Good advice here:
“When a woman volunteers, say yes and put her to work as soon as possible.” (25)
But what about the echoing silence that fills the room when no one volunteers?
My plan this year is to start small–to get the women in my group comfortable with the sound of their own voices, sharing their own story in safe spaces, and speaking up with opinions and insights, even on simple matters. It’s much more efficient to do things myself or to consult with “my posse” when planning an event, but the young women in our church are the future of our ministry. They are valued and need to be encouraged to have input as part of a vital leadership team.
A multigenerational team is more likely to birth a multigenerational ministry.” (54)
Rethink Biblical Literacy
Sitting with a group of women around a table with open Bibles can be enlightening. Because my own Christian pedigree is weak and spotty, I have imagined great things about the devotional lives of women who have been born and bred in a pew. I am learning it is not safe to assume anything about the level of confidence women have with handling the Word of God.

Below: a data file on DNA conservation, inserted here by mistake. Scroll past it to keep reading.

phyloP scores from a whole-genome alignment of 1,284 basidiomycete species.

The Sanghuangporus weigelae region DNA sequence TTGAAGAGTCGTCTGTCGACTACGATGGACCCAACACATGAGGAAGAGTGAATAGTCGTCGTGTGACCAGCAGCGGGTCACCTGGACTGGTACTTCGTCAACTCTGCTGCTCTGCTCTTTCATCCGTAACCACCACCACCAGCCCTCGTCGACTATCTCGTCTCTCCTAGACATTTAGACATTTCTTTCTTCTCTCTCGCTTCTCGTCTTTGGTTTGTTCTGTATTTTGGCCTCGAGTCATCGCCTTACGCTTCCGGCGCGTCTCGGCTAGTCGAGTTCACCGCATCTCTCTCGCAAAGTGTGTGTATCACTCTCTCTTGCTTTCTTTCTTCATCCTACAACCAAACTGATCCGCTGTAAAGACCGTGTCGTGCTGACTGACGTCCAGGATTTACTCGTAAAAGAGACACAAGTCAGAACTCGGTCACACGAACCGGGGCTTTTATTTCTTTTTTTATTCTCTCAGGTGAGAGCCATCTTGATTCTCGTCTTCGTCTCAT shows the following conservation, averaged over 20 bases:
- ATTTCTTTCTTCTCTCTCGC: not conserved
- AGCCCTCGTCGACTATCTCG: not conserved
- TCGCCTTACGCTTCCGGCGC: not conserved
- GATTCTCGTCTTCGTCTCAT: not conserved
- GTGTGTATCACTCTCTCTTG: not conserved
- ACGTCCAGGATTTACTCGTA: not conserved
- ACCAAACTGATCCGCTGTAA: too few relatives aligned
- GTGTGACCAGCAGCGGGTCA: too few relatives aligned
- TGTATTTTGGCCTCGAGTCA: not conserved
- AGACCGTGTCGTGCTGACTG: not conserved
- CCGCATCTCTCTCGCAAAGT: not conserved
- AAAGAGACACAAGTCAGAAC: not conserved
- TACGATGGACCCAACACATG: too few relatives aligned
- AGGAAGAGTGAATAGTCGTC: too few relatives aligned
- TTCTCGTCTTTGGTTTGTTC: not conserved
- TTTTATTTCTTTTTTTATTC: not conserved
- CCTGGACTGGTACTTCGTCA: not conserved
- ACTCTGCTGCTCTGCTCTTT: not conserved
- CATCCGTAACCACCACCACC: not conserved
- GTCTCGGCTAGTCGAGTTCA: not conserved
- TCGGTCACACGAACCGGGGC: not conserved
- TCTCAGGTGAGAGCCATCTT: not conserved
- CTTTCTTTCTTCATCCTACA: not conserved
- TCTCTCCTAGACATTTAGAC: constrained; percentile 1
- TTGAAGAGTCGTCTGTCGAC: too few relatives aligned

Truly, the only way to know, understand, and apply the Bible is to, well . . . read it. This takes time, and it requires significant effort. The role of a dynamic women’s ministry is to partner with women in helping them to see the value of that investment.
With worksheets, coaching tips, assessment tools, and fresh ideas, Rethinking Women’s Ministry provides motivation, know how, and a warm hand on the shoulder for all of us who are trusting for grace to build and sustain a dynamic women’s ministry in our local churches.
Many thanks to the author for providing a copy of this book to facilitate my review, which, of course, is offered freely and with honesty.